The content of this article will benefit those of you who are starting to educate yourself about investing in the stock market and want to begin learning about how to value company based on its current earnings and what are the drawbacks of this method.
Huami Corporation (NYSE:HMI) is currently trading at a trailing P/E of 23.3x, which is lower than the industry average of 23.6x. While HMI might seem like an attractive stock to buy, it is important to understand the assumptions behind the P/E ratio before you make any investment decisions. Today, I will explain what the P/E ratio is as well as what you should look out for when using it.
Breaking down the P/E ratio
P/E is often used for relative valuation since earnings power is a chief driver of investment value. By comparing a stock’s price per share to its earnings per share, we are able to see how much investors are paying for each dollar of the company’s earnings.
Price-Earnings Ratio = Price per share ÷ Earnings per share
P/E Calculation for HMI
Price per share = CN¥71.24
Earnings per share = CN¥3.06
∴ Price-Earnings Ratio = CN¥71.24 ÷ CN¥3.06 = 23.3x
The P/E ratio itself doesn’t tell you a lot; however, it becomes very insightful when you compare it with other similar companies. Ultimately, our goal is to compare the stock’s P/E ratio to the average of companies that have similar attributes to HMI, such as company lifetime and products sold. One way of gathering a peer group is to use firms in the same industry, which is what I’ll do. Since it is expected that similar companies have similar P/E ratios, we can come to some conclusions about the stock if the ratios are different.
Since HMI’s P/E of 23.3x is lower than its industry peers (23.6x), it means that investors are paying less than they should for each dollar of HMI’s earnings. This multiple is a median of profitable companies of 25 Electronic companies in US including AU Optronics, ProPhotonix and Hosiden. As such, our analysis shows that HMI represents an under-priced stock.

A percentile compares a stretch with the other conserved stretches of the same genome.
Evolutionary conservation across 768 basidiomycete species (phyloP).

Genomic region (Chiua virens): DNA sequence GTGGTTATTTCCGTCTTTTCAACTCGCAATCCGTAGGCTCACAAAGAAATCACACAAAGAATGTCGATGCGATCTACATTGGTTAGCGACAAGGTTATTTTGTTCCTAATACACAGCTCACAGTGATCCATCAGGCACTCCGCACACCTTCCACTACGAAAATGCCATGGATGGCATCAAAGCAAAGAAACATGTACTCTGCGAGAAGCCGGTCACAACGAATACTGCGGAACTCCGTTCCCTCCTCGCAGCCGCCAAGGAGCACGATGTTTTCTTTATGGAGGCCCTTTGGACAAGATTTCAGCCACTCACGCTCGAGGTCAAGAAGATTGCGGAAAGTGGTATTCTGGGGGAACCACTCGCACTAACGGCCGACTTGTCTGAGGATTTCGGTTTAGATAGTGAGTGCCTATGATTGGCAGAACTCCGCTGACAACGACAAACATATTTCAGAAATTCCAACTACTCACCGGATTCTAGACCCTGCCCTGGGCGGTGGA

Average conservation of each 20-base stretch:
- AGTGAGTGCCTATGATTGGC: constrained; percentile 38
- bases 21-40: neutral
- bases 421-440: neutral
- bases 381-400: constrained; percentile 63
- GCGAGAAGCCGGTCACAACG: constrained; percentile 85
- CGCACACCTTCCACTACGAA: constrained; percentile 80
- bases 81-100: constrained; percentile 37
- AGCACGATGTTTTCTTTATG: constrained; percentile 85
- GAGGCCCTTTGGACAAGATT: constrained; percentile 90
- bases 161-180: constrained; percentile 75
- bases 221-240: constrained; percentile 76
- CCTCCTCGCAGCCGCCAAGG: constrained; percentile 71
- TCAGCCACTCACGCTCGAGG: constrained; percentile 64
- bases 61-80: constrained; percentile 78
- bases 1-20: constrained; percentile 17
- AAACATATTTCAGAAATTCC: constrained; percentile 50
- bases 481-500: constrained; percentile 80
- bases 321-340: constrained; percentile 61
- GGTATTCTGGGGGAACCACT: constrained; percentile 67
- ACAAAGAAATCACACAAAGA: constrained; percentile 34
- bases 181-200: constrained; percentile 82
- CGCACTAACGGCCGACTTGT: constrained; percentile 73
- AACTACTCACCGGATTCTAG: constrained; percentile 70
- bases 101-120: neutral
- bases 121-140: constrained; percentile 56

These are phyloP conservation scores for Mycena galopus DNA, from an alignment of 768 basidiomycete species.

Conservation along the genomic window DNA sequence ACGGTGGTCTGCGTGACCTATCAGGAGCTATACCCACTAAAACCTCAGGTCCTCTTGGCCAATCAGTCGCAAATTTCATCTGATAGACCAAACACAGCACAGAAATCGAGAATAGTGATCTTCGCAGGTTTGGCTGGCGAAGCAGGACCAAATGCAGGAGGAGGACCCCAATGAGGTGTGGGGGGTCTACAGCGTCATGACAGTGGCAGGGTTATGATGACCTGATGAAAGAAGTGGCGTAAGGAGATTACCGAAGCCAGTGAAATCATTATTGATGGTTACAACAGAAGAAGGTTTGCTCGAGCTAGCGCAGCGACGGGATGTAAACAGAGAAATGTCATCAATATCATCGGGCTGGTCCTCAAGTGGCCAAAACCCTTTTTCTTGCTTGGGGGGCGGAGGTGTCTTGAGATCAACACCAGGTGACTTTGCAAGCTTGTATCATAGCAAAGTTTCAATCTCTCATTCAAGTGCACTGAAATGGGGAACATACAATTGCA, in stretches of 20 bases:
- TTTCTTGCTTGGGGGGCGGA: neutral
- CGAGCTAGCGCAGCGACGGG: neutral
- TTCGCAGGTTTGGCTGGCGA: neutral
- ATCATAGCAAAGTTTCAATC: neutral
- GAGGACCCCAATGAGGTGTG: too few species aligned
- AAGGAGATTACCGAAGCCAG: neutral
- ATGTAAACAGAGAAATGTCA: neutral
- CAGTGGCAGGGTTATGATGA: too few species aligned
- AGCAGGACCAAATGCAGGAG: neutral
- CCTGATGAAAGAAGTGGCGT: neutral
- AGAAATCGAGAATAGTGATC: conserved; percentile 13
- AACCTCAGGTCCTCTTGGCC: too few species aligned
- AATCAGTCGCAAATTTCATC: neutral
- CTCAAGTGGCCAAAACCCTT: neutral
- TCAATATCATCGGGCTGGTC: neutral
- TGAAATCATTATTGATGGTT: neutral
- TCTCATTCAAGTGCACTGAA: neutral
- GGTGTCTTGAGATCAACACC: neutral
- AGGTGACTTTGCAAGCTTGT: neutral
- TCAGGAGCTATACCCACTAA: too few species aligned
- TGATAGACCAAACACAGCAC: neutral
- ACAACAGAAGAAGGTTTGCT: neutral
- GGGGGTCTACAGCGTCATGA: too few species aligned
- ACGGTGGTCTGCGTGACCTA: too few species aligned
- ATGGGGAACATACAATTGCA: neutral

Assumptions to watch out for
Before you jump to the conclusion that HMI represents the perfect buying opportunity, it is important to realise that our conclusion rests on two important assertions. The first is that our peer group actually contains companies that are similar to HMI. If this isn’t the case, the difference in P/E could be due to some other factors. For example, if you are inadvertently comparing lower risk firms with HMI, then HMI’s P/E would naturally be lower than its peers, since investors would value those with lower risk with a higher price. The other possibility is if you were accidentally comparing higher growth firms with HMI. In this case, HMI’s P/E would be lower since investors would also reward its peers’ higher growth with a higher price. The second assumption that must hold true is that the stocks we are comparing HMI to are fairly valued by the market. If this assumption does not hold true, HMI’s lower P/E ratio may be because firms in our peer group are being overvalued by the market.
What this means for you:
You may have already conducted fundamental analysis on the stock as a shareholder, so its current undervaluation could signal a good buying opportunity to increase your exposure to HMI. Now that you understand the ins and outs of the PE metric, you should know to bear in mind its limitations before you make an investment decision. Remember that basing your investment decision off one metric alone is certainly not sufficient. There are many things I have not taken into account in this article and the PE ratio is very one-dimensional. If you have not done so already, I urge you to complete your research by taking a look at the following:
- Future Outlook: What are well-informed industry analysts predicting for HMI’s future growth? Take a look at our free research report of analyst consensus for HMI’s outlook.
- Financial Health: Are HMI’s operations financially sustainable? Balance sheets can be hard to analyze, which is why we’ve done it for you. Check out our financial health checks here.
- Other High-Performing Stocks: Are there other stocks that provide better prospects with proven track records? Explore our free list of these great stocks here.
To help readers see past the short term volatility of the financial market, we aim to bring you a long-term focused research analysis purely driven by fundamental data. Note that our analysis does not factor in the latest price-sensitive company announcements.
The author is an independent contributor and at the time of publication had no position in the stocks mentioned. For errors that warrant correction please contact the editor at email@example.com.